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Overview

Dr Rachel Colls

Associate Professor


Affiliations
AffiliationTelephone
Associate Professor in the Department of Geography+44 (0) 191 33 41827
Associate Professor in the Economy and Culture+44 (0) 191 33 41827
Associate Professor in the Geographies of Life+44 (0) 191 33 41827
Associate Professor in the Urban Worlds+44 (0) 191 33 41827

Biography

Academic Employment:

October 2013 -
Senior Lecturer in Human Geography
Department of Geography, Durham University

September 2005 - September 2013
Lecturer in Human Geography
Department of Geography, Durham University

September 2002 - September 2005
Lecturer in Human Geography,
Department of Geography, University of Liverpool

PhD (2003) and MA (1999)
Department of Geography, University of Sheffield

Research Interests

1) Geographies of 'the body'
My interest in 'the body' is grounded in a commitment to theorising and researching the specificities of female embodied and emotional experiences. My work draws upon feminist theories of 'the body' including the work of, Elisabeth Grosz, Luce Irigaray, Judith Butler, Mariam Fraser, Moria Gatens and Elspeth Probyn. My doctoral work utilised the context of clothing consumption for eliciting the multiplicities of female embodied experience as produced through clothing and focused on the modalities of bodies that are engaged in slimming practices, that are sized, that are zoned and that look at their own and other bodies. This work has led to an interrogation of the concept of 'body image' and an exploration of the means through which women 'manage' their emotions when developing relationships with their bodies.

I am also interested in exploring the potential of this feminist work on the body for contributing to non-representational work in human geography. This involves using 'sexual difference' theory in order to make space for a 'sexed' and differentiated subject within such work.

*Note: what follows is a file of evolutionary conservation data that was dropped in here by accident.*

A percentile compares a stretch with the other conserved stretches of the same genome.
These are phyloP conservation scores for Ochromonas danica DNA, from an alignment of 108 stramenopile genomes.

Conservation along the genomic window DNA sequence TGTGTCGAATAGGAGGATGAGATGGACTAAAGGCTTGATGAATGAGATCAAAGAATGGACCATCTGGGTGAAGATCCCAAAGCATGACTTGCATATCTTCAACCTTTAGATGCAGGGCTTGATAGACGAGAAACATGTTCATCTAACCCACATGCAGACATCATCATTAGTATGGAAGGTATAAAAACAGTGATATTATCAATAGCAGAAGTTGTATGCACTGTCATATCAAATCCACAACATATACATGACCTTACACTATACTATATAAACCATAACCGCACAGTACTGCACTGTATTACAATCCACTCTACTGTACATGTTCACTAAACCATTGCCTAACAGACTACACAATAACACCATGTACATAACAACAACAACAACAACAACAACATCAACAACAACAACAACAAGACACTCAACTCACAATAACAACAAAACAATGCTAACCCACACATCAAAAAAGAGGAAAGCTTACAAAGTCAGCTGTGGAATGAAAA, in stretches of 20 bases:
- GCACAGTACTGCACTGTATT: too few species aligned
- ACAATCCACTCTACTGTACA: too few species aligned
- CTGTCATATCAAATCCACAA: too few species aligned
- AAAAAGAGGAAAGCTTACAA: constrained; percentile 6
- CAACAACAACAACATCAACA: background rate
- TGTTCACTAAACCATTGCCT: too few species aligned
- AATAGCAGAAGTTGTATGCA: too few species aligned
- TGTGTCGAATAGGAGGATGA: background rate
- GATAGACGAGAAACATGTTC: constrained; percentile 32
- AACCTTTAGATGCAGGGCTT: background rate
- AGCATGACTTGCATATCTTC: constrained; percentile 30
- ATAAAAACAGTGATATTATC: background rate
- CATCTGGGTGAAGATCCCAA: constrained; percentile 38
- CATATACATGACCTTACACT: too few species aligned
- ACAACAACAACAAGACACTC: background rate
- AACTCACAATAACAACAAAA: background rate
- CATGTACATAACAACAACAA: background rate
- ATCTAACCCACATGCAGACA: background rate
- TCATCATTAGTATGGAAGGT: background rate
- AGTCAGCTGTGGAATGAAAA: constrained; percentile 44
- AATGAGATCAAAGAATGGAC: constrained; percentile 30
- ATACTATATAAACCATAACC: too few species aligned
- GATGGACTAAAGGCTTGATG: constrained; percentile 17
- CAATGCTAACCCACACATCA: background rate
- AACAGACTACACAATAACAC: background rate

2) Fat Bodies and Critical Approaches to Obesity
I situate my interest in obesity within recent critical interventions (Gard and Wright 2004; Le Besco 2004) which acknowledge the problematic and discriminatory practices of measuring (for example through the Body Mass Index) and moralising about fat bodies. Instead I am interested in uncovering the very nature of fat subjectivities through the narratives and practices of self-defined fat men and women, for example through the size acceptance movement in the UK and USA and through a theoretical interrogation of what constitutes bodily matter or ‘flab’.I am currently conducting a project on size friendly on-line and real life spaces in a British context. I also contextualise this interest within recent public health debates in Britain concerning children's health and childhood obesity. I have carried out research which considered the ways through which supermarkets place responsibility for children’s healthy eating through the production of children's healthy food ranges and in store health education initiatives. I have also been involved in two projects which developed a critical account of children's experiences of being weighed and measured as part of the British govenments Body Mass Index (BMI) surveillance programme involving reception (aged five) and year six (aged 10-11) students.

Research interests

  • geographies of 'the body', feminist theories of embodiment, emotions, obesity, consumption, clothing

Publications

Chapter in book

Edited book

Journal Article

Report

Supervision students